What is more interesting is that the Third Circuit went out of its way to explicitly rule that even without the carve out in the Sale Order, IDEA was entitled to reduce its rent obligations by way of equitable recoupment notwithstanding any “free and clear” protections. The court explained that a claim for equitable recoupment against a debtor requires that a creditor’s recoupment claim arise from the same transaction or cause of action as the debtor’s claim; this standard is exacting, requiring more than mere common subject matter. Indeed, a claim for equitable recoupment must be such that it would be inequitable for the debtor to enjoy the benefit of a given transaction without also requiring that debtor to be subject to the obligations to the creditor that give rise to the recoupment claim. A claim for equitable recoupment is no small thing—it fundamentally allows an unsecured claimant to avoid the bankruptcy priority scheme by attaching directly to (and reducing) a debtor’s claim against a creditor. IDEA successfully argued that the landlord’s recoupment obligations under the lease were so intertwined with its own rent payments that it would be inequitable to permit Polo North to enjoy rent payments under the lease without enforcing the larger payment mechanism, including the recoupment amounts due to IDEA. Critically, the court rejected the argument that the bankruptcy sale transaction—which made no carve out for equitable recoupment—was free and clear of any such claims. The court ruled that “the doctrine of equitable recoupment is an affirmative defense, and the sale of assets free and clear of liens, encumbrances, and interests does not include defenses to claims.”
This creates yet another chink in the armor of “free and clear” bankruptcy sales and, to some extent, makes affirmative defenses more valuable (or more viable) than actual standalone claims from a creditor perspective. For one, as the court noted, affirmative defenses skip to the front of the line, despite the Bankruptcy Code’s priority scheme; while they may not translate to cash going into creditor accounts directly, they have the same net effect. What is more—and what makes the Third Circuit’s ruling in this case particularly interesting—is that as a matter of law, affirmative defenses are immune to even the most iron-clad free and clear language that can be drafted into a purchase agreement or sale order. Perhaps there are solutions that would-be buyers could work into agreements to protect themselves from affirmative defenses (e.g. indemnification provisions, requiring that a debtor cover the cost of any affirmative defenses arising pre-sale). Even so, as courts continue to find more and more exception to the protections provided by Section 363 of the Bankruptcy Code, it becomes more and more obvious—depending on free and clear language is no longer a safe bet.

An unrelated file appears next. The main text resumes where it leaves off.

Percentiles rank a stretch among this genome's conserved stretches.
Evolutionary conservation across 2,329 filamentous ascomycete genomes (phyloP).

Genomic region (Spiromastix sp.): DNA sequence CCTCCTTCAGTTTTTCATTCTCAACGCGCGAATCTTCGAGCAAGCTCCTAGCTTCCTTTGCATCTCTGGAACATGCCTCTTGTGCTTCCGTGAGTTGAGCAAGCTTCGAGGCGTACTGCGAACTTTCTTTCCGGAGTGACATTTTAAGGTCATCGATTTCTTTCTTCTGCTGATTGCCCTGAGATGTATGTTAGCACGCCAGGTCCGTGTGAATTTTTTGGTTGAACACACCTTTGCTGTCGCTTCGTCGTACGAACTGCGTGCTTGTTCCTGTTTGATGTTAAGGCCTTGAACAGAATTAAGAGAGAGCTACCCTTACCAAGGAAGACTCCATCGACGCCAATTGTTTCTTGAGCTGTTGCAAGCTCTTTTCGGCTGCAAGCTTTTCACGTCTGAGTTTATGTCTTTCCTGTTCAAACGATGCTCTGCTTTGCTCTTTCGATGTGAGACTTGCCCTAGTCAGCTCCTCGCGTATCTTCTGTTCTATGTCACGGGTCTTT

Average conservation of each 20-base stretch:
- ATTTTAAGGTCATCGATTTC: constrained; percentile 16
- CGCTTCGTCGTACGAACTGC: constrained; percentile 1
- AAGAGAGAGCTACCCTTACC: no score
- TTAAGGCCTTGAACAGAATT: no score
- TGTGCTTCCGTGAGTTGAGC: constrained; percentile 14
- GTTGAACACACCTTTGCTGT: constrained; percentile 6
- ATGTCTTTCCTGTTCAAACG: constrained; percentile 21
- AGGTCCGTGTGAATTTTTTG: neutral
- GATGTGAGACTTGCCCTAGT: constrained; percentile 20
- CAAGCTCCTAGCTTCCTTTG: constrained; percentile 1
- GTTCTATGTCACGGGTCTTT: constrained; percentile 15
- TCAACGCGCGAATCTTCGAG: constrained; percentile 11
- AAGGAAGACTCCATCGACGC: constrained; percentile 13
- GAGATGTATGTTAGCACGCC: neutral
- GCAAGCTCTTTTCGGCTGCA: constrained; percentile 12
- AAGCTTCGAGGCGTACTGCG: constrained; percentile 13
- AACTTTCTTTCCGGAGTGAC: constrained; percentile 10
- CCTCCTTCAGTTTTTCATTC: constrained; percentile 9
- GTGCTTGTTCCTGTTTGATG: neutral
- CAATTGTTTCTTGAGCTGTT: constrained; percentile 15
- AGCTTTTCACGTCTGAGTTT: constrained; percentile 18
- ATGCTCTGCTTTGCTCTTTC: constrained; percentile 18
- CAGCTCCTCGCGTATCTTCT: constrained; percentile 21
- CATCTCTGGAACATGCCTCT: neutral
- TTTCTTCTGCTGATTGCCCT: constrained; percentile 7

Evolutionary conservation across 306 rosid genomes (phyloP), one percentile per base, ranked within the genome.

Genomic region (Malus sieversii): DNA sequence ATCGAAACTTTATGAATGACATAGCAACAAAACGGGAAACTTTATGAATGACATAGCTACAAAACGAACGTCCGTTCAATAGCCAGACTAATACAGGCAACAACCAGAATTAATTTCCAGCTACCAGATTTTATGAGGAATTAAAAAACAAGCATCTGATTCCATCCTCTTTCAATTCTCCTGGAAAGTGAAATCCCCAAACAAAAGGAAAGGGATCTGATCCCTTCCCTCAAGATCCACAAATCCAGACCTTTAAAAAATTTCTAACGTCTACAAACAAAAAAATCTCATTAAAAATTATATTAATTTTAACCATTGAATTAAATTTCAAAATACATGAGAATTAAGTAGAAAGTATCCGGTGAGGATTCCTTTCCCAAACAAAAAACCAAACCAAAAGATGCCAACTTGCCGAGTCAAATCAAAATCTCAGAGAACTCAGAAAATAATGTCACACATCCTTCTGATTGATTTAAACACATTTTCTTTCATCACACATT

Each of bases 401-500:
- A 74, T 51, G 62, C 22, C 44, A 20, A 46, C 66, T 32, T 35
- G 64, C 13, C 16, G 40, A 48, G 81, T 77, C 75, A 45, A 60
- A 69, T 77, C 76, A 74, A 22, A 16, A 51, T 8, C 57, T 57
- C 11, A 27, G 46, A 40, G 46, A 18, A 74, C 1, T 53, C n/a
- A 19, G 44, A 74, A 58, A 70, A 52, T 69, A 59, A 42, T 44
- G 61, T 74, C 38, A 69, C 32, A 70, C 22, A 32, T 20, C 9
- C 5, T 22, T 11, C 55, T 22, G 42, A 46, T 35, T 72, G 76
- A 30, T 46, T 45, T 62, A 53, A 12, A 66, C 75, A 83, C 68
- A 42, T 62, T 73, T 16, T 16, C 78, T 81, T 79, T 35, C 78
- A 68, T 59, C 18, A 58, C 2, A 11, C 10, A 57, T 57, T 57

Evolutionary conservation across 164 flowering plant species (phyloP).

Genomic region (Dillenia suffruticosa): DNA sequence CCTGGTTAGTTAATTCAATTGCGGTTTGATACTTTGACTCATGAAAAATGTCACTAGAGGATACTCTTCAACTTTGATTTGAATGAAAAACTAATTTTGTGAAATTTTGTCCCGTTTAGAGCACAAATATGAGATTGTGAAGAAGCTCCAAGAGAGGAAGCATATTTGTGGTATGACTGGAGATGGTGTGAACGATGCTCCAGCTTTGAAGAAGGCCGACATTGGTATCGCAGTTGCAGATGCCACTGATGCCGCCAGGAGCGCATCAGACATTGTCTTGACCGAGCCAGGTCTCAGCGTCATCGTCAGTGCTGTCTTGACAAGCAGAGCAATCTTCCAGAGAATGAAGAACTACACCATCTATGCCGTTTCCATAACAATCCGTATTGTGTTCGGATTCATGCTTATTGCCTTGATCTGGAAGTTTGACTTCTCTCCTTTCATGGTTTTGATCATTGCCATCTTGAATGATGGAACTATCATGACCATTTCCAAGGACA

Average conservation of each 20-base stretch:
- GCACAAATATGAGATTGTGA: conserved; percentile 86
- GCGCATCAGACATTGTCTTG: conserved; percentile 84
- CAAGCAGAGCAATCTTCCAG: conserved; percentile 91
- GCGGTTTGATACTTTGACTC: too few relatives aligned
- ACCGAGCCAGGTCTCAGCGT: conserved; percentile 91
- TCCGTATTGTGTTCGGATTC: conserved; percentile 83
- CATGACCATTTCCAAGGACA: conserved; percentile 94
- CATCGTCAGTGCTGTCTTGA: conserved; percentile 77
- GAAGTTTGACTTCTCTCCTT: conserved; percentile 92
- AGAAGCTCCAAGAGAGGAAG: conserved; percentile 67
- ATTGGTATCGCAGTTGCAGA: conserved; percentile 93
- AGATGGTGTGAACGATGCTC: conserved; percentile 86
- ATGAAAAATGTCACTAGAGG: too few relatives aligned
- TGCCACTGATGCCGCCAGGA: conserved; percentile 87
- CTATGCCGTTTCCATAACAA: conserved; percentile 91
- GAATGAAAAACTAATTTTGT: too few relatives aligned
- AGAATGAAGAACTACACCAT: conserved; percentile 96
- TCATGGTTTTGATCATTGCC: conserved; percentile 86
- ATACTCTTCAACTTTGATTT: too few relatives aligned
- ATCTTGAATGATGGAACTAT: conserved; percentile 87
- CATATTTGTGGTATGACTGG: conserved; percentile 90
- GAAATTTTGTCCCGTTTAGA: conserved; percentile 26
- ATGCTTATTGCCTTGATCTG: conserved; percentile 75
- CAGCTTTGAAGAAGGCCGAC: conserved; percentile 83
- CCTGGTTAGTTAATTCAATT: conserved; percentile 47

Practitioners should also take note that in many sale orders, a creditor’s right of offset is often sought to be stripped away as part of the “free and clear” language. In the first instance, it would obviously be prudent for a creditor with an offset right to object to such sale order language. However, even if unsuccessful, under the Revel decision, should that offset right rise to the level of recoupment, then the recoupment right could still survive the otherwise claim stripping language.
The material in this publication was created as of the date set forth above and is based on laws, court decisions, administrative rulings and congressional materials that existed at that time, and should not be construed as legal advice or legal opinions on specific facts. The information in this publication is not intended to create, and the transmission and receipt of it does not constitute, a lawyer-client relationship.